map(k1, rec) {
  emit(rec.key, [rec.type, rec])

reduce(k2, list_of_rec) {
  list_of_typeA = []
  list_of_typeB = []
  for each rec in list_of_rec {
      if (rec.type == 'A') {
      } else {

  # Compute the catesian product
  products = []
  for recA in list_of_typeA {
      for recB in list_of_typeB {
          emit(k2, [recA, recB])

Optimized reducer-side join
You can "secondary sort" the data type for each key by defining a customized partition function. In this model, you arrange the data type (which has less records per key to arrive first) and you only need to store these types.
map(k1, rec) {
  emit([rec.key, rec.type], rec])

partition(key_pair) {

reduce(k2, list_of_rec) {
  list_of_typeA = []
  for each rec in list_of_rec {
      if (rec.type == 'A') {
      } else { # receive records of typeA
          for recA in list_of_typeA {
              emit(k2, [recA, rec])

While being very flexible, the downside of Reducer side join is that all data need to be transfer from the mapper to the reducer and then result write to HDFS. Map-side join explore some special arrangement of the input file such that the join is being perform at the mapper. The advantage of doing in the mapper is that we can exploit the collocation of the Map reduce framework such that the mapper will be allocated an input split in its local machine, hence reduce the data transfer from the disk to the mapper. After the map-side join, the result is written directly to the output HDFS files and hence eliminate the data transfer between the mapper and the reducer.

Map-side partition join
In this model, it requires the 2 data sets to be partitioned into 2 sets of partition files (same number of partitions for each set). The size of the partition is such that it can fit into the memory of the Mapper machine. We also need to configure the Map/Reduce job such that there is no split in the partition file, in other words, the whole partition is assigned to a mapper task.

The mapper will detect the partition of the input file and then read the corresponding partition file of the other data set into an in-memory hashtable. After that, the mapper will lookup the Hashtable to do the join.
class Mapper {
  map =

  init() {
      partition = detect_input_filename()
      map = load("hdfs://dataset2/" + partition)

  map(k1, rec1) {
      rec2 = map[rec1.key]
      if (rec2 != nil) {
          emit(rec1.key, [rec1, rec2])

Map-side partition merge join
In additional, if the partition file is also sorted, then the mapper can use a merge join, which has an even smaller memory footprint.
class Mapper {
  rec2_key = nil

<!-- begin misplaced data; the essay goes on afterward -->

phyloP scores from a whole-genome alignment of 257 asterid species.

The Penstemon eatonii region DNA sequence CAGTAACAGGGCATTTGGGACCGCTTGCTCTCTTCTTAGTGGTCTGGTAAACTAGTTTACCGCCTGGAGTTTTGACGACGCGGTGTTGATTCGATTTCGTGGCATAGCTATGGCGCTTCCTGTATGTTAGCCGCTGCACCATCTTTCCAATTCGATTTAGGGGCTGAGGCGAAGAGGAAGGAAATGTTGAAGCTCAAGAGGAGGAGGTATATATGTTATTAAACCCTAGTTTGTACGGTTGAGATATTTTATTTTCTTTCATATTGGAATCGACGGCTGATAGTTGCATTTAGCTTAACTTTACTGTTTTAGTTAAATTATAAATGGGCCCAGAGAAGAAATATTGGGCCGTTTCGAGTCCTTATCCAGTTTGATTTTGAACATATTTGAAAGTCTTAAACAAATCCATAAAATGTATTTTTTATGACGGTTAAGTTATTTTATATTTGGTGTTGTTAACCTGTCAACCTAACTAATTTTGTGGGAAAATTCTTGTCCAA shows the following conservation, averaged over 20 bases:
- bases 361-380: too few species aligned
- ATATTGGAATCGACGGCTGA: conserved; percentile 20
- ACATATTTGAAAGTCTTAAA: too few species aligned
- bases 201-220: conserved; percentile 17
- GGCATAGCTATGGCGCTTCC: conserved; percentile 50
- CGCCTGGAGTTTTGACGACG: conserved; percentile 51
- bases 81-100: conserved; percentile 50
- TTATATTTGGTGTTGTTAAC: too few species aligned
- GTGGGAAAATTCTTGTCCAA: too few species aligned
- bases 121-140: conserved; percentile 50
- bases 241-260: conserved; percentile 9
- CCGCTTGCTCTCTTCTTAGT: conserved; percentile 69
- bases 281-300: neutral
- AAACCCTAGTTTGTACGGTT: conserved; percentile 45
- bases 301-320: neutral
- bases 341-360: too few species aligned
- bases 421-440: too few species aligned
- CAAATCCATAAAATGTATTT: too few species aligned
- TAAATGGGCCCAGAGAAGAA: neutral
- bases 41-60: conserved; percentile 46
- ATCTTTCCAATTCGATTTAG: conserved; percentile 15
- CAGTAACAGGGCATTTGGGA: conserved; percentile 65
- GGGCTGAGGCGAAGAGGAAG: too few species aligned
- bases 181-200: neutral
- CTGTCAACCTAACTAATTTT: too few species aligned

next_rec2 = nil
  list_of_rec2 = []
  file = nil

  init() {
      partition = detect_input_filename()
      file = open("hdfs://dataset2/" + partition, "r")
      next_rec2 =

  # Fill up the list of rec2 list which has the same key
  fill_rec2_list() {
      rec2_key = next_rec2.key
      next_rec2 =
      while(next_rec2.key == key) {

  map(k1, rec1) {
      while (rec1.key > rec2_key) {
        while (rec1.key == rec2.key) {
          for rec2 in list_of_rec2 {
              emit(rec1.key, [rec1, rec2])

Memcache join
The model is very straightforward, the second data set is loaded into a distributed hash table (like memcache) which has effectively unlimited size. The mapper will receive input split from the first data set and then lookup the memcache for the corresponding record of the other data set.

There are also some other more sophisticated join mechanism such as semi-join described in this paper.

Graph Algorithms
Many problems can be modeled as a graph of Node and Edges. In the Search engine environment, computing the rank of a document using Page Rank or Hits can be model as a sequence of iterations of Map/Reduce jobs.

In the past, I have been blog a number of very basic graph algorithms in map reduce including doing topological sort, finding shortest path, minimum spanning tree etc. and also how to recommend people connection using Map/Reduce.

Due to the fact that graph traversal is inherently sequential, I am not sure Map/Reduce is the best parallel processing model for graph processing. Another problem is that due to the "stateless nature" of map() and reduce() functions, the whole graph need to be transferred between mapper and reducer which incur significant communication costs. Jimmy Lin has described a clever technique called Shimmy which exploit using a special partitioning function which let the reducer to retain the ownership of nodes across map/reduce jobs. I have described this technique as well as a general model of Map/Reduce graph processing in a previous blog.

I think a parallel programming model specific for Graph processing will perform much better. Google's Pregel model is a good example of that.

Machine Learning
Many of the machine learning algorithm involve multiple iterations of parallel processing that fits very well into Map/Reduce model.

For example, we can use map reduce to calculate the statistics for probabilistic methods such as naive Bayes.

A simple example of computing K-Means cluster can also be done in the following way.
  • Input: A set of points, with k initial centrods
  • Output: K final centroids
Iterate until no more change of membership
  1. For each point, assign it to be the member of closest centroid
  2. Re-compute the centroid from the assigned point members

For a complete list of Machine learning algorithms and how they can be implemented using the Map/Reduce model, here is a very good paper.

Matrix arithmetic